By Joel Warner
By Michael Roberts
By Alan Prendergast
By Michael Roberts
By Michael Roberts
By Amber Taufen
By Patricia Calhoun
By William Breathes
Haney first met Francis in 1991. They lifted weights together at Lewisburg, played handball together after Francis showed up at Florence. When Francis told him about the threat on his life, Haney offered to "get some knives" and stand by him.
"Tony didn't want to do that," Haney said. "I could kind of understand. If I had five years left instead of fifteen, I don't know what I would have done."
What Tony wanted to do was escape. Haney wasn't exactly wild about going along -- "If I wanted to escape, I wouldn't have waited until I got to the highest-security pen I've ever been in," he said -- but he agreed to help with the plan.
Francis was an orderly on his unit and had ready access to most of what he needed, including bedsheets, shoelaces, belts and broom handles. He dyed the sheets brown for camouflage material, made poles out of the broom handles and asked Haney to sew together the belts, which he planned to fashion into ladders.
On October 3, Francis hauled the equipment to a hiding place on the yard, making several trips. To his amazement, no guard challenged him. When the yard closed at seven that night, he and Haney concealed themselves. Soon they were alone. But it was at that point, somewhere between seven and eight o'clock, that Haney announced he wasn't going over the wall.
Francis was furious. He couldn't make it without Haney's help. But Haney told him he was deluding himself, that they were almost certain to get caught and possibly shot by guards in the towers as soon as they climbed to the roof. The two argued heatedly.
Haney's counterproposal was simple: All the escape jazz made for a perfect check-in move. If they were found on the yard, they'd get thrown in the SHU and possibly transferred to another prison. At the very least, they'd wind up in single cells for a while. No one would even suspect that it was a check-in. "All you got to do is get caught and they'll take you out of this mix," he said.
Francis decided Haney's plan made sense. He didn't have much choice; Haney made it clear that he would stop him if he tried to go over the wall. But getting caught was harder than it looked. They couldn't just run up to a guard. So for the next hour and a half they wandered around the yard, waving their poles around, standing in conspicuous places.
"We agreed to be seen but not to make it look like a check-in thing," Francis said. "But we weren't being seen. I guess the camouflage worked better than I thought. Officers walked by at a distance and didn't see us."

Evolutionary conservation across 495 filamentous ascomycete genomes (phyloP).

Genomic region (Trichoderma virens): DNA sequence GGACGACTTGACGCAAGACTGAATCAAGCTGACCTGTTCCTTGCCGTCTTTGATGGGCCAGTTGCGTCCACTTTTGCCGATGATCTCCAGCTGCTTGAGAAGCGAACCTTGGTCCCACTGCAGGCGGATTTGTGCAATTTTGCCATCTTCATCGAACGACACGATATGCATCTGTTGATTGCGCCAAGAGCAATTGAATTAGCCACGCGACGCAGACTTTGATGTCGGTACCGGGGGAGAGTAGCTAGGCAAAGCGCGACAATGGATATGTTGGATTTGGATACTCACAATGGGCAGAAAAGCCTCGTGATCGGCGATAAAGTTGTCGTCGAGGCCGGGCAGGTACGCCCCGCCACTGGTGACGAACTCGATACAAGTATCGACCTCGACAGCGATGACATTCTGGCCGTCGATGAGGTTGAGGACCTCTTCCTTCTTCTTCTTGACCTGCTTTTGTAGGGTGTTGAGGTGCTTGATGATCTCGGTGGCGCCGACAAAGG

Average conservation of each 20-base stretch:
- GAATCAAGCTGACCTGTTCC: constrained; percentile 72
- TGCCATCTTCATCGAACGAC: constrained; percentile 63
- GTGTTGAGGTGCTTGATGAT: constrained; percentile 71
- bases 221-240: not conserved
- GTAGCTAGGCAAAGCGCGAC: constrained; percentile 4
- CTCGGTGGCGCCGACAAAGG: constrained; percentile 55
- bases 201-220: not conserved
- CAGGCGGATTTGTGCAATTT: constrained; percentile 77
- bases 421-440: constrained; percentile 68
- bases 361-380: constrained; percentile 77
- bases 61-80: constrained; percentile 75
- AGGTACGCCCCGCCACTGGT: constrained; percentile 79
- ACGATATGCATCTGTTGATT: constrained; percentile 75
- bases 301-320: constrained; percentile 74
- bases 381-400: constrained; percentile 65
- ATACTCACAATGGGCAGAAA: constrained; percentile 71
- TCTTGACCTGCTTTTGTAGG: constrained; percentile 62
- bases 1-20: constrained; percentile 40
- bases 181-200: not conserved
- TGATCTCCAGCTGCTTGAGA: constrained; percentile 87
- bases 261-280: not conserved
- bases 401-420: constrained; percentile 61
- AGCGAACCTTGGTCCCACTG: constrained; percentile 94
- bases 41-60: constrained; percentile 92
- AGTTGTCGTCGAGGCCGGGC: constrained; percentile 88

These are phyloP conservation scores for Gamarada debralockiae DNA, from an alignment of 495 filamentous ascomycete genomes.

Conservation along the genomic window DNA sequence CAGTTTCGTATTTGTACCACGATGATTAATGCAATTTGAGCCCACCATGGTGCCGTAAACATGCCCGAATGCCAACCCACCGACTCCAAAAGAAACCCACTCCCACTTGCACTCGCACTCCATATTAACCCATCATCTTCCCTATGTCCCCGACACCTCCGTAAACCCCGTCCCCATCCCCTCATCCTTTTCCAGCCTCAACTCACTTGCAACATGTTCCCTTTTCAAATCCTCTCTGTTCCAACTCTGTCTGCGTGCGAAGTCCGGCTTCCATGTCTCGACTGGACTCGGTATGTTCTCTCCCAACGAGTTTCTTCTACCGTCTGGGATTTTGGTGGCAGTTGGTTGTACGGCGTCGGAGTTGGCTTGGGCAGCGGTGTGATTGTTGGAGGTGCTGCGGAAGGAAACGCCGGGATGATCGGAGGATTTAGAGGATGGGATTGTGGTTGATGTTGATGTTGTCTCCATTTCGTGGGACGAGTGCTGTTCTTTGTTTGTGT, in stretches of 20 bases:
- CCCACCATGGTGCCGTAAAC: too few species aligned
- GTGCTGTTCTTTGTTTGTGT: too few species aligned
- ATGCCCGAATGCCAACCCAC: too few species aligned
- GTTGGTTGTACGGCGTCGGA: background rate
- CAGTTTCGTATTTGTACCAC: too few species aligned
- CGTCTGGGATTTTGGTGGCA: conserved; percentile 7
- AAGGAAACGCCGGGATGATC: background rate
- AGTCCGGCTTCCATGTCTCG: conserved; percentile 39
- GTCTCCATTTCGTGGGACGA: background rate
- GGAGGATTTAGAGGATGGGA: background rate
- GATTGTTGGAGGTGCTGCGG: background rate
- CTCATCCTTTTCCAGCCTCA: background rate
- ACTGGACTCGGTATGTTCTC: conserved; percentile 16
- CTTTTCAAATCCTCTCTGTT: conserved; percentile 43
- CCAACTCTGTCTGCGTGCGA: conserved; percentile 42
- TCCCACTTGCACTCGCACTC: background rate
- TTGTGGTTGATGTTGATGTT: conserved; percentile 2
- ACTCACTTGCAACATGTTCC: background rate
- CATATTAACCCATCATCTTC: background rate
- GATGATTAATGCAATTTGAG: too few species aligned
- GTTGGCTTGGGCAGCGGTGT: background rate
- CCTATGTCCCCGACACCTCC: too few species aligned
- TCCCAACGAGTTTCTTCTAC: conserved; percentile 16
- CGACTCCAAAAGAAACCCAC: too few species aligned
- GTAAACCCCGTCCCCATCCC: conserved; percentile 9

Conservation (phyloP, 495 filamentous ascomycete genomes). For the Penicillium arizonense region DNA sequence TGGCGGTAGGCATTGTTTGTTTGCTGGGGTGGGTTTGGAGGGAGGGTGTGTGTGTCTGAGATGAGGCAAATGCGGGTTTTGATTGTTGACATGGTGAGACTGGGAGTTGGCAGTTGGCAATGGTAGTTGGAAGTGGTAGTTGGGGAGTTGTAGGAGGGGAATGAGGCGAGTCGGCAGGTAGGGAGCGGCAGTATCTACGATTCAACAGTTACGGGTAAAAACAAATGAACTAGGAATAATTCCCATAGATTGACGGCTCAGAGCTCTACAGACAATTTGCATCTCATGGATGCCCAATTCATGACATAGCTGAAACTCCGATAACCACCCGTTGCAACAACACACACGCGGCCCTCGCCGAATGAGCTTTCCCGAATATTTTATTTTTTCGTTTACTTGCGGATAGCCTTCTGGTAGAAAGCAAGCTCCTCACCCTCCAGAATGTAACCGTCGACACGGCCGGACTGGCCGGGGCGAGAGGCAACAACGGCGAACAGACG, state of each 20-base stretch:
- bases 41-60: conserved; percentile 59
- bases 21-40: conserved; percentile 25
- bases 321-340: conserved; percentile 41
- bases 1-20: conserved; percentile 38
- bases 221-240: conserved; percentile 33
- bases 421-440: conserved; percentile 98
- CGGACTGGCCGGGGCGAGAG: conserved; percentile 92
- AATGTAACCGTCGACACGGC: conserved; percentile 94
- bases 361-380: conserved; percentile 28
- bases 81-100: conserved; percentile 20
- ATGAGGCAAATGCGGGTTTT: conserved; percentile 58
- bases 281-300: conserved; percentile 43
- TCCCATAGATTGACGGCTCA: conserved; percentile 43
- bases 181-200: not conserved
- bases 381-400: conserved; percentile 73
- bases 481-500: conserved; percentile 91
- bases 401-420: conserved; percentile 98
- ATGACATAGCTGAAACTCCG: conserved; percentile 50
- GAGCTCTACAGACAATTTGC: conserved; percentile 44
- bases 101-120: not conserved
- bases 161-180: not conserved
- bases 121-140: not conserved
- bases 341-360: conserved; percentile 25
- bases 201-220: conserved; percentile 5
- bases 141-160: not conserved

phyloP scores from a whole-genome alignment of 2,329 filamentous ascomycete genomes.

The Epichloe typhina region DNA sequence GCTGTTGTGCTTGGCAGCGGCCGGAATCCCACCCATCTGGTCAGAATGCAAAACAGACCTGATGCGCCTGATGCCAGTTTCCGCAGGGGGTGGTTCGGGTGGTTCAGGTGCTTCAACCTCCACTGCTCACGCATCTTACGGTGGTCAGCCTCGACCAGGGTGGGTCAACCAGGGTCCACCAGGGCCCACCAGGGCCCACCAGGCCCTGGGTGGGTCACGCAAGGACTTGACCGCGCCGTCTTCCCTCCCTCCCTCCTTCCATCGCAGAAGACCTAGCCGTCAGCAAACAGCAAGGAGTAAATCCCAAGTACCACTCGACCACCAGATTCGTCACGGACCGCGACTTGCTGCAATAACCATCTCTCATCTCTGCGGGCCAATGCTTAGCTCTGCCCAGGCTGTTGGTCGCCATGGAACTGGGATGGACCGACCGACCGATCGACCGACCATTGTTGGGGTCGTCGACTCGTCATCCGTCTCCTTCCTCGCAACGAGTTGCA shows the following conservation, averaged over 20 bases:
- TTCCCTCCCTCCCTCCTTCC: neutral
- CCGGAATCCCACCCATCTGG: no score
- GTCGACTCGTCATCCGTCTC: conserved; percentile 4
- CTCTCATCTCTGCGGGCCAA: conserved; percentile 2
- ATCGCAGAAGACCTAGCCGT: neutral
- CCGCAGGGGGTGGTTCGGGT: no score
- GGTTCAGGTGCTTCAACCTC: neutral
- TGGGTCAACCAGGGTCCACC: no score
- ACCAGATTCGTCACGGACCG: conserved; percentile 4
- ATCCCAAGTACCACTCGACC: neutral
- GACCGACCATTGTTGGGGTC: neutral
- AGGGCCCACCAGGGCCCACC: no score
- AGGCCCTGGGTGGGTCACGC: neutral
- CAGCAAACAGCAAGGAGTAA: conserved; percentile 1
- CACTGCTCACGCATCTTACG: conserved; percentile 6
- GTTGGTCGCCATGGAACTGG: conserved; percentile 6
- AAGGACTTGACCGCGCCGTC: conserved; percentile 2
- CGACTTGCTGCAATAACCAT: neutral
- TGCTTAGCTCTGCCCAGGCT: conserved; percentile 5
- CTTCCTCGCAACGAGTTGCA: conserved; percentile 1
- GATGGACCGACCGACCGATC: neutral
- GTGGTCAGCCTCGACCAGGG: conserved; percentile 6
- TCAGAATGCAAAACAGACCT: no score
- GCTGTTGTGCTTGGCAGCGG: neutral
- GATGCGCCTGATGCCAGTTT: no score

Finally, Officer Garcia came close enough to spot them, and Francis told him that they were Special Forces.
"Those were the words of an exasperated man," Francis explained in court. "The officer asked me, "What are you doing?' It seemed like the stupidest question I ever heard."
Q: What about protective custody?
A: It looks good on paper. "He's in protective custody' -- but he's in the SHU with anybody and everybody. There's people been beat, stabbed, or sliced. It's because it became known he was a snitch, a check-in. It's a common occurrence. A new guy comes in, you ask, "What are you in for?' "I don't want to talk about it' -- that's a clue. "Well, let me see your paperwork.' If he refuses to go back to general population, he's no good. If you're weak enough to check in, you're weak enough to tell [inform]. I don't want you around.-- Cross-examination of Robert Haney
Last October there was another murder in the SHU at Florence. The killing and gutting of Joey Estrella, convicted bank robber, took considerable time and resolve.
The Estrella slaying is remarkable not only for its savagery but for the complete absence of any staff intervention in the slaughter -- despite the increased monitoring of the SHU that was promised after the Melendez murder two years earlier; despite the supposed cleanup of the unit that was supposed to be a result of the Justice Department investigation into staff corruption and abuse of inmates.
No charges have been filed yet in Estrella's death. Prosecutors take their sweet time seeking justice for dead inmates, reasoning that the killers aren't going anywhere. BOP officials say they can't comment on a pending investigation and refer inquiries to the FBI, which will say only that the investigation is continuing.
The killing was so grotesque, though, that it quickly became the stuff of bloody folklore among prisoners and guards alike. One rumor had it that a couple of Hannibal Lecters had killed Estrella and devoured his liver, in full view of a grossed-out audience in the SHU. Another version, popular among corrections officers, had it that Estrella was shooting heroin with two prisoners from Guam and had swallowed a balloon of the drug for safekeeping. When he had difficulty passing the balloon, his two impatient roommates decided to perform surgery and extract it themselves.